Skip to 0 minutes and 4 seconds CRAIG HASSED: Hi, it’s Craig here with you. And we’re going to be exploring a little bit about mindfulness and its importance for parents and teachers. Because bringing up children, educating children, is one of the most important but toughest things we ever do, especially in this fast-paced, distracted kind of world. Now, the first thing in teaching mindfulness to a child is to be mindful with the child by modelling it. If we’re not modelling mindfulness, we’re modelling unmindfulness. We’re modelling distraction, inattention, disengagement, and a child will learn that lesson very quickly. So the first thing is to model it, to be mindful with the child. Now, it helps a lot if we’re practising mindfulness personally.
Skip to 0 minutes and 41 seconds And that will make it a lot easier. So for example, be mindful when the child speaks. Actually turn the attention to the child. Now mind you, if you’re doing something so important that you really can’t distract yourself from it, then you might need decide to the child, well, excuse me. Just wait a moment. I’ll be with you in a second. But if you are actually speaking, then to speak properly turned towards the child. And when speaking to them, to pay attention to what we’re saying, to actually say with awareness, not just on automatic pilot, and not paying attention. That means, for example, lifting attention away from the screen.
Skip to 1 minute and 13 seconds Because if we are modelling multitasking to the child, the child will pick up that particular message very quickly as well. Another important thing is to avoid multitasking. And of course, for kids, they’re taking it up more and more these days. And Clifford Nass, from Stanford University, is one of the world’s leaders in this. And from him, these are kids who are doing five, six, or more things at once all the time. It turns out, multitaskers are terrible at every aspect of multitasking. They get distracted constantly. Their memory is very disorganised. Recent work we’ve done suggests that they’re worse at analytical reasoning. We worry that it may be we’re creating people who might not be able to think well, and clearly.
Skip to 1 minute and 54 seconds So that’s the impact, despite the fact that kids think that they can and they should multitask, either to have a fuller life, or because they want to get more done in less time. Some things that a family can do together is, of course, to play sport, to just literally play and be really immersed in the play, music, art, social activity, so things that really engage children’s attention much more than screen time tends to do. And then thinking about creating a mindful environment, so for example, connecting at meal time is a very important time. And put the screens away, limiting screen time, social media, and gaming.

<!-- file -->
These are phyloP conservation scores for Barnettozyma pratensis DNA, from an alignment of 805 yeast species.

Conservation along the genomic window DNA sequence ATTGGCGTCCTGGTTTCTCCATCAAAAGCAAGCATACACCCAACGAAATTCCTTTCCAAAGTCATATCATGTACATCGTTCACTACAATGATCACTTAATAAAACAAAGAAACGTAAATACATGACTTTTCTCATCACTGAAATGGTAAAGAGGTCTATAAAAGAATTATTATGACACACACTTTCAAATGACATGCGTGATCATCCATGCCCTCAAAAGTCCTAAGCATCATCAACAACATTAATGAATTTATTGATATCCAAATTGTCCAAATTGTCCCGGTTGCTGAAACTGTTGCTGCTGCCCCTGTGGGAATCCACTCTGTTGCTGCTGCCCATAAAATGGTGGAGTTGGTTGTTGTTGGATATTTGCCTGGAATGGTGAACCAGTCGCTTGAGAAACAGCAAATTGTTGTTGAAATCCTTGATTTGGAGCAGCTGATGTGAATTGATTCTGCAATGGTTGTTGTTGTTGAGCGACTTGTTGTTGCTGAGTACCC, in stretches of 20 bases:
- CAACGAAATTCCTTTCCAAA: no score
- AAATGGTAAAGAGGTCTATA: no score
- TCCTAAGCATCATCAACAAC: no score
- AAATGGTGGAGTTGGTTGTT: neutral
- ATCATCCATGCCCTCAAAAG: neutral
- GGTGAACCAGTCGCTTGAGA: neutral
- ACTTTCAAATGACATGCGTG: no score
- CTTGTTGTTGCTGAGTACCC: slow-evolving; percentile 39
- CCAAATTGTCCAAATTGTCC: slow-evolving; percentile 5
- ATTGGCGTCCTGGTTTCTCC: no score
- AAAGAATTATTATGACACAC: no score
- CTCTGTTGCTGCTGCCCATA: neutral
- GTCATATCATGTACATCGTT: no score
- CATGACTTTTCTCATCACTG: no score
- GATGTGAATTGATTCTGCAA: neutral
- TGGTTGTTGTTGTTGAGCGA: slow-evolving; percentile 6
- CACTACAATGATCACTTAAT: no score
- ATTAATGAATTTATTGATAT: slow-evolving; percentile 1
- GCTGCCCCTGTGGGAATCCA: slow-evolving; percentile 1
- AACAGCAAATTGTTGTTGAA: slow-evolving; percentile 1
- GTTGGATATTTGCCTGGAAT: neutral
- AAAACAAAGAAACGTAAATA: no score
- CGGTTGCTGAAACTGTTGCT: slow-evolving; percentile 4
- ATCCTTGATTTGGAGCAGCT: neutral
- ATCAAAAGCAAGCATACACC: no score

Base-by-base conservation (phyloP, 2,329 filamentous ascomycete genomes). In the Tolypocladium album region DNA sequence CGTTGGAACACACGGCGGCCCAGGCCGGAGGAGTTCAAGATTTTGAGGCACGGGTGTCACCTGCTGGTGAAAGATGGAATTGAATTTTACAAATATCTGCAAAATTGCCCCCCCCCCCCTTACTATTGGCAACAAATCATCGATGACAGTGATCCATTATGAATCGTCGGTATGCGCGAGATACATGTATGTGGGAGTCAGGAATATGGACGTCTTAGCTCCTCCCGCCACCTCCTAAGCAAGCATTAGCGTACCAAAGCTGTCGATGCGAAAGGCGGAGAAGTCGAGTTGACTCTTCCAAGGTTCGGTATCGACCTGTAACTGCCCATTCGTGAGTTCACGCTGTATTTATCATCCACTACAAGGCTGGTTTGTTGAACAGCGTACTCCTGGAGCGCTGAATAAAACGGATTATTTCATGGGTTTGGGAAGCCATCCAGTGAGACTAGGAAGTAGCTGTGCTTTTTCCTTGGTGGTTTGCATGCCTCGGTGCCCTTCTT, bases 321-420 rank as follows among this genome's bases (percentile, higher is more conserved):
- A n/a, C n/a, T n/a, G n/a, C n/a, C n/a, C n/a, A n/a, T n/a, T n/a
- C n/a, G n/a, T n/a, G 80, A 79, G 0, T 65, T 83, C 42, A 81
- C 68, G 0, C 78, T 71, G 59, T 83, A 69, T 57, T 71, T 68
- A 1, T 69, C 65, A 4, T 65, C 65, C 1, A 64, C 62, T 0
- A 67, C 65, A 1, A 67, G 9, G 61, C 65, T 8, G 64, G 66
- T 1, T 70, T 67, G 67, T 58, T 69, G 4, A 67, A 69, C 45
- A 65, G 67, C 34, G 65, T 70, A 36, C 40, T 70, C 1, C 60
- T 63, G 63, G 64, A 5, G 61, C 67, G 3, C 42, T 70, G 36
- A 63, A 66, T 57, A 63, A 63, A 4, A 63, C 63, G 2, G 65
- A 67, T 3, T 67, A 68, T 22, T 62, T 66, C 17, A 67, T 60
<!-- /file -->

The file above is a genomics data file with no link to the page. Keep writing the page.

Skip to 2 minutes and 28 seconds And also when kids are online a lot, and on social media a lot, it often subverts other activities, like doing physical exercise, sleeping, or having face-to-face interactions with people. Maybe teach the child some simple mindfulness practises and to practise it with them and encourage the children to practise it as well. Make it a normal part of family life, as it were, and not to interfere with a child’s natural curiosity. So when children are looking at nature, to help them to actually really engage with it, rather than always being in such a rush that we’re dragging young children away from things they’re actually fascinated with. So there are a few tips on bringing mindfulness into the home or into the school.
Skip to 3 minutes and 8 seconds There are many ways of doing that, modelling it, living it, practising it, and teaching it. So the important thing is to stay with it over time, and then to help children to grow up in a more mindful way, to deal with this challenging world, hopefully for the good of themselves, but also so that they can be mindful with the people that they are one day living and working with as well.
Mindfulness for parents, grandparents and teachers
Watch Craig provide an overview of how parents, grandparents and teachers can apply mindfulness in their lives to better connect with children.
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To learn more about Clifford Nass and his research, consider reading an interview about multitasking or an overview of his contributions to the study of human/computer interactions, or even watching a video that explores the potential impact that the proliferation of media may have on our lives.
Research into mindfulness-based interventions in schools and its impact on students disruptive behaviour and their performance during lectures and in the classroom environment is also being carried out.
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